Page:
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As intellectualism suppresses belief in magic,

the world’s processes become disenchanted (…)

and (…) simply ‘are’ and ‘happen’ but no longer

signify anything. As a consequence, there is a

growing demand that the world (…) be subjected

to an order that is significant and meaningful

(Max Weber)

 

This is the distinctively modern faculty,

the ability to create an illusion which is

known to be false but felt to be true

(Colin Campbell)

 

The ‘truth’ of a theory does not boil down

to its reliability but also involves the nature

of its selective perspective on the world

(Alvin W. Gouldner)

 

 

Dick Houtman is Full Professor of Sociology of Culture and Religion at the Center for Sociological Research (CeSO), University of Leuven, Belgium, and faculty fellow at Yale University’s Center for Cultural Sociology (CCS), where he was a visiting fellow during the academic year 2012-2013. He is a member of the editorial boards of Journal for the Scientific Study of Religion, Politics and Religion, Sociologie, and Annual Review of the Sociology of Religion.

 

Dick Houtman’s principal research interest is cultural change in the West since the 1960s, particularly the emergence of a new political culture in which cultural rather than class issues are central, processes of religious purification and revitalization, and, more generally, the Romantic turn in the West since the 1960s. As a cultural sociologist, he aims to expose intellectual pretensions of ‘true’ meaning, solidly grounded beyond culture and history, as moral discourse disguised as science.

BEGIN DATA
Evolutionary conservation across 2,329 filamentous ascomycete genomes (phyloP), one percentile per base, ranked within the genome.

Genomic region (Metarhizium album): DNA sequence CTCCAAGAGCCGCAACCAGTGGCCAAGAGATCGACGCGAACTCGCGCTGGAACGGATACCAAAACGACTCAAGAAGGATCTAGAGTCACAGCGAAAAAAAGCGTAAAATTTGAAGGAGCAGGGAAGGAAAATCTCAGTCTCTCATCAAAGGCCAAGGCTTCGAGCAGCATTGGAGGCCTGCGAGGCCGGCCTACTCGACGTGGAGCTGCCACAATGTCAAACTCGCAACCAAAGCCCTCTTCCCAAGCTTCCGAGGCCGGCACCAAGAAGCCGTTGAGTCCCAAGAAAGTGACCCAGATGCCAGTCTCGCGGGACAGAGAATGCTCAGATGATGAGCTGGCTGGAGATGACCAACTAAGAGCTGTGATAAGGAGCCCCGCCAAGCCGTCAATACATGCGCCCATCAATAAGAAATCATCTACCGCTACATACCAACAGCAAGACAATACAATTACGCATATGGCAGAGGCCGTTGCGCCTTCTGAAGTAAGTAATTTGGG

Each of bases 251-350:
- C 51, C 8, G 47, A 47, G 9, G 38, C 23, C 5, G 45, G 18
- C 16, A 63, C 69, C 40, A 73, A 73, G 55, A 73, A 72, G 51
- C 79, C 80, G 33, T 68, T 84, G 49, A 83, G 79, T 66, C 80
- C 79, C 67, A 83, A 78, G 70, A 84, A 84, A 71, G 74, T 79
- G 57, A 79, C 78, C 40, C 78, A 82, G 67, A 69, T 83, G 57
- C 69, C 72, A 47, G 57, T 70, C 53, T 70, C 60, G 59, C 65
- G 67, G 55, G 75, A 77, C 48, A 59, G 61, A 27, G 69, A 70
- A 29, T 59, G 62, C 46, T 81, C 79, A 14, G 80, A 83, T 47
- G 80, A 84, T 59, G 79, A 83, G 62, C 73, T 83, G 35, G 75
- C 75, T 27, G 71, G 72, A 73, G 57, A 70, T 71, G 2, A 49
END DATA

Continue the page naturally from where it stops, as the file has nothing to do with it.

Dick Houtman considers himself neither a social or cultural theorist, nor a methodologist, but firmly believes that the cross-fertilization of theoretical ideas and empirical research provides the only feasible road to socially relevant and theoretically meaningful sociological knowledge. As to teaching in higher education, his philosophy is simple enough: students should not be made to reproduce other people’s ideas, but trained to think for themselves and conduct empirical research.

 

Last updated in January 2016